I recently read an essay called “Should Everyone Go to College?” by Stephanie Owen and Isabel Sawhill who write a great argument stating that going to college should depend on the situation instead of stating that everyone should go to college. Stephanie and Isabel go over the rate of return on education through graphs and statistics that show that those that go to college are often time more successful than those that go straight into a career. However, going to college should be dependent on the chosen career path more than anything else because some career paths do not require a college education. Also, the rate of return is a big thing to think about before committing to going to college because paying for college to go into a career that
Through his many successes and obstacles, he still manages to create a new perspective on not going to college, making it just as wise of a decision as going to college depending on the career path and scholarly education a student accumulated in prior schooling. In addition to this modern philosophy, he mends a potential gap of knowledge between college students and students that follow another route. He proposes that a liberal education, a style that can only be given in college, should be given in primary education, giving a sense of equality between grade levels from primary to secondary schooling. As an effect, the stress of needing a degree diminishes and respect for people with or without one becomes indistinguishable. Murray stresses the importance to the
A student might have to drop out and get a job to provide for younger siblings or a parent. This would be an understandable reason to not continue college, but is very specific to certain people or families. Another personal case of why an individual would drop out is college is it is just not the right fit for their life. College does teach valuable life skills and provides an advanced education for those who need it, yet some professions do not require a degree. If a student is not getting valuable instruction for what they want to do, it would be the smart thing to back out and peruse an apprenticeship for example.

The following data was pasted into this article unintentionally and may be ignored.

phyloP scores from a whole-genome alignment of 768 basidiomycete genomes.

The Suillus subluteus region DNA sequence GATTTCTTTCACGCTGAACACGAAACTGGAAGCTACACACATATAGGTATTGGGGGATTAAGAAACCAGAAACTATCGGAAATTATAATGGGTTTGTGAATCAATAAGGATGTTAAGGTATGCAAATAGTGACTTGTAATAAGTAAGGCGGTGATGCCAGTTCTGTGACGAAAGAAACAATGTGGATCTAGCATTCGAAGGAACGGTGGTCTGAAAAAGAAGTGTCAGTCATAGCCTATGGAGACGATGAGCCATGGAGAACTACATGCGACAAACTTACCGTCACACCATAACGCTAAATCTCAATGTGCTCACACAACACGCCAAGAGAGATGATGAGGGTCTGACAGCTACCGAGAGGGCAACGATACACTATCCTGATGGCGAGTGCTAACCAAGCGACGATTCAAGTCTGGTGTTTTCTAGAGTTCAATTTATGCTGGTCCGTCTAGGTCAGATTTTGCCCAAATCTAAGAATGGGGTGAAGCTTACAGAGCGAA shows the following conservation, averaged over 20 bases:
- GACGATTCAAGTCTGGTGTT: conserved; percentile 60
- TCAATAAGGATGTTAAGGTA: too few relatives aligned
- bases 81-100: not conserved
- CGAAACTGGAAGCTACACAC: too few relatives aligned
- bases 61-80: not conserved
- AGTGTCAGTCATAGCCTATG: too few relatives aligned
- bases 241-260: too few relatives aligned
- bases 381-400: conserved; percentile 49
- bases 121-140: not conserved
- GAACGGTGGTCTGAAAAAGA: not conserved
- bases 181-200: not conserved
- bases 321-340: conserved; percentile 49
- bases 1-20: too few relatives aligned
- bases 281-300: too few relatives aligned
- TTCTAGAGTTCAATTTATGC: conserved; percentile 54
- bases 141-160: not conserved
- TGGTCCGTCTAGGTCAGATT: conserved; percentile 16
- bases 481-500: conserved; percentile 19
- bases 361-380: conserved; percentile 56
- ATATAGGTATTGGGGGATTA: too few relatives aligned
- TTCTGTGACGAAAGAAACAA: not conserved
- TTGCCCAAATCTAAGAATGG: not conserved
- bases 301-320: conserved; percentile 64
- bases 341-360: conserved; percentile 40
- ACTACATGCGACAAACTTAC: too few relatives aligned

With great detail, it provides an accurate perspective of the education experience one might expect from a university and from a community college. Furthermore, I felt the essay contrasts the old style college experience with modern day community college life in a way that reminds us not every college student has the privilege of being able to afford to attend an expensive 4-year university. When Addison talks about how the college experience Perlstein describes is that of “his own nostalgia,” I also felt that that Perlstein’s experience is no longer indicative of the modern educational experience that students obtain today at the many community colleges (1). I would have to agree with Addison’s statement, “My guess, reading between the lines, is that Mr. Perlstein has never set foot in an American community college”
People who are thinking of college would typically include parents who want to know if college is best for their child or children, high school students, adults looking to complete their schooling or even enhance it, and even people who have dropped out of school entirely. In order for Delbanco’s article to be well supported and robust, he would need to go over the cause for why people don’t think highly of college as a wise educational plan in life. He explains the basis of people not going to college, he says, “Some on the right say that pouring more public investment in higher education, in the form of enhanced subsides for individuals or institutions, is a bad idea.” This is important in an argumentative article to have a refutation; otherwise, the argument is weak and fails to support the claims that have been made by the writer. Introducing a counter argument in an argumentative article is an intelligent decision to do when writing; this provides insight on others thoughts that oppose the statement, which has been made by said person. In his refutation he also includes more information why people oppose college, he says, “Other thinkers, on the left, question whether the aspiration to go to college really makes sense for ‘low-income students who can least afford to spend money and years’ on such a risky venture, given their low graduation rates